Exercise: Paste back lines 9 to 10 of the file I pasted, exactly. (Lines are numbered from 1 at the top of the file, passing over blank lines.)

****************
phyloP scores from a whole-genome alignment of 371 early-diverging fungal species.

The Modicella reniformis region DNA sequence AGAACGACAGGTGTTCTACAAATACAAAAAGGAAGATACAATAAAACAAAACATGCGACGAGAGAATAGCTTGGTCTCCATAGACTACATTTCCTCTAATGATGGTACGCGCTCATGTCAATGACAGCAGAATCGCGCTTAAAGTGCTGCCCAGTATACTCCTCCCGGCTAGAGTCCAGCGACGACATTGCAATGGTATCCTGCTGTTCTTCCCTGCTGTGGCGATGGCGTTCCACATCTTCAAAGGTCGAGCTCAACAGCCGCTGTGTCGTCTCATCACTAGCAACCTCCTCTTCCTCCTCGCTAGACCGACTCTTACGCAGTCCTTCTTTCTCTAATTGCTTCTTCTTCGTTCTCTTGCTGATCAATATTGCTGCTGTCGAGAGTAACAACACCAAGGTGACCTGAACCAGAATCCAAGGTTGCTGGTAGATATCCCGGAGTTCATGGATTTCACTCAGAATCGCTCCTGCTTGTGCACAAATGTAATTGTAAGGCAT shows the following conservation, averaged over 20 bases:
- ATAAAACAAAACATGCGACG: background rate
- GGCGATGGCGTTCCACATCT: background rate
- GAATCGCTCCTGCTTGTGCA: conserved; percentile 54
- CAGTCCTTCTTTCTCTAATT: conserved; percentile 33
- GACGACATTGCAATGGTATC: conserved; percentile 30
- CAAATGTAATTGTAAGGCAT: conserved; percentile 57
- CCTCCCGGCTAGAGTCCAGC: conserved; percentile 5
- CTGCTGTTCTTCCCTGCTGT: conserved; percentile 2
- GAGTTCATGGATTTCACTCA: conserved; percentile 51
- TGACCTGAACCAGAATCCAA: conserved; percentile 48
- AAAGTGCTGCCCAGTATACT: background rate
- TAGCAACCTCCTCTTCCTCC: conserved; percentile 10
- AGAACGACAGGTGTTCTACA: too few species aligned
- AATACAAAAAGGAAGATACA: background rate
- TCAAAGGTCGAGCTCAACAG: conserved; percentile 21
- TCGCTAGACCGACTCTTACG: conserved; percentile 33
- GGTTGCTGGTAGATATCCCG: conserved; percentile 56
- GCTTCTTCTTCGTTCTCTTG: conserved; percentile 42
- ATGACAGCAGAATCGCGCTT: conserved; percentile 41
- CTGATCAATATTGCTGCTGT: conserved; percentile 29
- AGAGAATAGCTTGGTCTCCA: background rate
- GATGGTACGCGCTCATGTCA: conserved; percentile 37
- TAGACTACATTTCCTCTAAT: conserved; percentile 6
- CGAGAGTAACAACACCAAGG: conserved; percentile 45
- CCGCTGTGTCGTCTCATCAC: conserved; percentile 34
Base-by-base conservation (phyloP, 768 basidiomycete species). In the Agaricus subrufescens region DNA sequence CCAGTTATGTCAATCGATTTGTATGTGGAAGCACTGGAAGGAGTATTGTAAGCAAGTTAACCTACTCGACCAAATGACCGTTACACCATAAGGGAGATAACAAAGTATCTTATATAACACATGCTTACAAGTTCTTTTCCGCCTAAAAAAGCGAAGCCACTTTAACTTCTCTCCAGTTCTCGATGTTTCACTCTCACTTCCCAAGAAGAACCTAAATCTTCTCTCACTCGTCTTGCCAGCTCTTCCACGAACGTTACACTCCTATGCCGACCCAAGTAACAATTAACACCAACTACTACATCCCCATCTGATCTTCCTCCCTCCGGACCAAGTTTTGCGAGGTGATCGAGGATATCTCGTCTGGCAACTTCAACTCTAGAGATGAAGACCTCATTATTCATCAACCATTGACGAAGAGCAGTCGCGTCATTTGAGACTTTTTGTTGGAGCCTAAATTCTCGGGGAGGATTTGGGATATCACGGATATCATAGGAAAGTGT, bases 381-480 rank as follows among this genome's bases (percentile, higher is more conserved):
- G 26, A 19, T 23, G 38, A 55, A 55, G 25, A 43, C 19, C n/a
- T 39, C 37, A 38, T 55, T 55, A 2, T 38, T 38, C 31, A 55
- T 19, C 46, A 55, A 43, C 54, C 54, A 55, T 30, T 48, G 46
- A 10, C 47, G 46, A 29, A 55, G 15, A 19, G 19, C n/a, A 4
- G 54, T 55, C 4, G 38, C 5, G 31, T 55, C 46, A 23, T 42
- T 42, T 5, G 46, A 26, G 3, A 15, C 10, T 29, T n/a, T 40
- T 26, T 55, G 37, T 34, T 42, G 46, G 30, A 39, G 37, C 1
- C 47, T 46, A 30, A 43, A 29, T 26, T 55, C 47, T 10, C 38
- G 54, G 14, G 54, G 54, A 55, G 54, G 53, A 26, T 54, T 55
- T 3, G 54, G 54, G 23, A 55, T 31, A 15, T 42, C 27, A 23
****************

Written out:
- CCTCCCGGCTAGAGTCCAGC: conserved; percentile 5
- CTGCTGTTCTTCCCTGCTGT: conserved; percentile 2